Open main menu

Autistic Pride Day, originally an Aspies for Freedom initiative, is a pride celebration for autistics held on 18 June each year.[1][2] Autistic pride recognises the importance of pride for autistics and its role in bringing about positive changes in the broader society.

Contents

Autistic prideEdit

 
One version of an Autism Pride Flag. The rainbow infinity symbol is more commonly used

On June 18 every year, organisations around the world celebrate Autistic Pride Day, with events around the world, to connect with one another through autistic events and demonstrate to allistics (people not on the autism spectrum) that autistic people are unique individuals who should not be seen as cases for treatment.[1]

Autistic Pride Day was first celebrated in 2005 by Aspies for Freedom and it quickly became a global event which is celebrated widely online and offline.[2] AFF modelled the celebration on the gay pride movement.[3] According to Kabie Brook, the co-founder of Autism Rights Group Highland (ARGH), "the most important thing to note about the day is that it is an autistic community event: it originated from and is still led by autistic people ourselves", i.e. it is not a day for other charities or organisations to promote themselves or stifle autistic people. The rainbow infinity symbol is used as the symbol of this day, representing "diversity with infinite variations and infinite possibilities".[2]

During gay pride and other events, a rainbow flag is used featuring a white infinity symbol on a tri-colour background or a rainbow infinity symbol against a white or black background. (In Canada, only the rainbow infinity is used, because the white infinity symbol is in use on the Metis flag) [4] LGBT+ autistic charity Twainbow oversaw the selection and online voting in 2015.

Autistic pride points out that autistic people have always been an important part of human culture. Being autistic is a form of neurodiversity. As with all forms of neurodiversity, most of the challenges autistic people face come from other people's attitudes about autism and a lack of supports and accommodations (ableism), rather than being essential to the autistic condition. For instance, according to Gareth Nelson, many autism- related organizations promote feelings of pity for parents, rather than fostering understanding [3][5][not in citation given] Autistic activists have contributed to a shift in attitudes away from the notion that autism is a deviation from the norm that must be treated or cured. Autistic self-advocacy organizations, which are led and run by autistics, are a key force in the movement for autistic acceptance and autistic pride.[6] New Scientist magazine released an article entitled "Autistic and proud" on the first Autistic Pride Day that discussed the idea.[7]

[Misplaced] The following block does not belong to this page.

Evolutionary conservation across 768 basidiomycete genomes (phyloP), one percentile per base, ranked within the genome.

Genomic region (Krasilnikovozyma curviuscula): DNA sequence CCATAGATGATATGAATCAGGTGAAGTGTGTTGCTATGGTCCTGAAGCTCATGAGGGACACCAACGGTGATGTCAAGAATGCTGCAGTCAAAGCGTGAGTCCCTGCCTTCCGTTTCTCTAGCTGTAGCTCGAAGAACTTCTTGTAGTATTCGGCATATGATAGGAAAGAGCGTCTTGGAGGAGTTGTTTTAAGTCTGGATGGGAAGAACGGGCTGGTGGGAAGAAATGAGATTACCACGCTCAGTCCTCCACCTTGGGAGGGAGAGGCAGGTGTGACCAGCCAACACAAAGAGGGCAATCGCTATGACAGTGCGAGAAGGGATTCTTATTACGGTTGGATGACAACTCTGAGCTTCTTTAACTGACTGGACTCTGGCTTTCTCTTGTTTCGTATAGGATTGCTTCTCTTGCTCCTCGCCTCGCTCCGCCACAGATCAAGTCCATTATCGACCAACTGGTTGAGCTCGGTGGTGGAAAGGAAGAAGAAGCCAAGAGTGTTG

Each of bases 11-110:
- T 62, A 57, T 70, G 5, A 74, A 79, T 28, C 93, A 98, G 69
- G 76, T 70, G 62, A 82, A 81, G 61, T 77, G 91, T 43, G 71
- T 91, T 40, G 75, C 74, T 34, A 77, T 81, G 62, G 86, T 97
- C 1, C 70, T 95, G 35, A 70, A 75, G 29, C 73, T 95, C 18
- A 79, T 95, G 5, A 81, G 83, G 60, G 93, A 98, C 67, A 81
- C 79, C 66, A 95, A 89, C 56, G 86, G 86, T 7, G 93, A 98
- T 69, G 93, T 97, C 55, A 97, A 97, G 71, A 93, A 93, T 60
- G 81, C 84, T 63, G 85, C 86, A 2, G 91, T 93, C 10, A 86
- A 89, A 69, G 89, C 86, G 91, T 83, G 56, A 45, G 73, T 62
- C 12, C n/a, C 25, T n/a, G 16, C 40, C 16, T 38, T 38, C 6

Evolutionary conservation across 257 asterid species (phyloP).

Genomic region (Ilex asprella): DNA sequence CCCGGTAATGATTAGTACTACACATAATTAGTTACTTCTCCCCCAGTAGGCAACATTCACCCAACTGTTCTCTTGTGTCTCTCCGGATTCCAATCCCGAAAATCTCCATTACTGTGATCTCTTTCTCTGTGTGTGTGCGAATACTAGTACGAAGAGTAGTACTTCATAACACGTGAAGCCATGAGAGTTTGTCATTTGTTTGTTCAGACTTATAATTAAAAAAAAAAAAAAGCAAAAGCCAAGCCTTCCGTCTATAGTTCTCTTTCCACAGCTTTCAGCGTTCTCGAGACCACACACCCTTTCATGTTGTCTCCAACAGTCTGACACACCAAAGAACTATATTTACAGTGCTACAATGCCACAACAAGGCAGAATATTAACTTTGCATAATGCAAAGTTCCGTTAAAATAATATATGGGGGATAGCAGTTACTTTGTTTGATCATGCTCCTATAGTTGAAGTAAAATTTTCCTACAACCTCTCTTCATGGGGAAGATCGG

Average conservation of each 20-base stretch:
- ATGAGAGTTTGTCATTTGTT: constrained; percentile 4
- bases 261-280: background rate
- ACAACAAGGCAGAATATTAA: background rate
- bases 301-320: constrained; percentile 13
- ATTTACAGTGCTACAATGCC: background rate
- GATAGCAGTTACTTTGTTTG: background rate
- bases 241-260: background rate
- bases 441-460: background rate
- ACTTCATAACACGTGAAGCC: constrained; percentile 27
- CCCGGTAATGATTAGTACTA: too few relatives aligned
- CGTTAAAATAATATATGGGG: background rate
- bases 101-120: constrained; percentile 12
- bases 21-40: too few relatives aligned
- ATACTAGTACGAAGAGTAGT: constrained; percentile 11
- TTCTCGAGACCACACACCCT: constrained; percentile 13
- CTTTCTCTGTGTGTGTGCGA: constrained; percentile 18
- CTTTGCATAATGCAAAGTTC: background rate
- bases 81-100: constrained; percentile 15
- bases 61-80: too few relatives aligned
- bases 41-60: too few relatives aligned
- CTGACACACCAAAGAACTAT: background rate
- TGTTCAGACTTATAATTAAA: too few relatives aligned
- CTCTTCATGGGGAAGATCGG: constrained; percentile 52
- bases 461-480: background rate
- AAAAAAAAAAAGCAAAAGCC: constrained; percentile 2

ThemesEdit

  • 2005 Acceptance not cure — main event of 2005 was in Brasília, capital of Brazil.
  • 2006 Celebrate Neurodiversity — main events of 2006 were an Autistic Pride Summer Camp in Germany and an event at the Scienceworks Museum in Melbourne, Australia.
  • 2007 Autistics Speak. It's time to listen
  • 2008 Without a theme
  • 2009 Without a theme
  • 2010 Perspectives, not fear
  • 2011 Recognize, Respect, Include
  • 2012 No theme — main event of 2012 was in Herzliya Park, in Israel.
  • 2013 No theme — main event of 2013 was in Sacher Park, in Jerusalem, Israel.
  • 2015 No theme — main events were in Reading, UK, Hyde Park in London, UK, and Haifa, Israel.
  • 2016 No theme — main events were in Reading, UK, Hyde Park in London, UK, Manchester UK, and Ramat HaSharon, Israel, Nebraska.
  • 2017 No theme -- main events were in Hyde Park, London, U.K., Reading U.K., Manchester U.K. and Modiin, Israel, and Nebraska.

See alsoEdit

ReferencesEdit

  1. ^ a b "Playlist: All across the autism spectrum". New York: ted.com. June 18, 2013. Retrieved 2014-06-18.
  2. ^ a b c "Autistic Pride Day celebrated on June 18". The Scottish Strategy for Autism. Retrieved 12 March 2016.
  3. ^ a b Saner E (2007-08-07). "'It is not a disease, it is a way of life'". The Guardian. London. Archived from the original on 20 August 2007. Retrieved 2007-08-07.
  4. ^ White, Barrett (August 17, 2016). "A Tale of Two Closets: Twainbow Aids the LGBT+ and Autistic Community". OutSmart Magazine. Retrieved 2017-02-07.
  5. ^ Shapiro, Joseph (June 26, 2006). "Autism Movement Seeks Acceptance, Not Cures". NPR. Retrieved 2007-11-23.
  6. ^ Baron-Cohen S (2000). "Is Asperger syndrome/high-functioning autism necessarily a disability?". Dev Psychopathol. 12 (3): 489–500. doi:10.1017/S0954579400003126. PMID 11014749.
  7. ^ Trivedi, Bijal (18 June 2005). "Autistic and proud of it". New Scientist. London. Retrieved 2007-11-24.

External linksEdit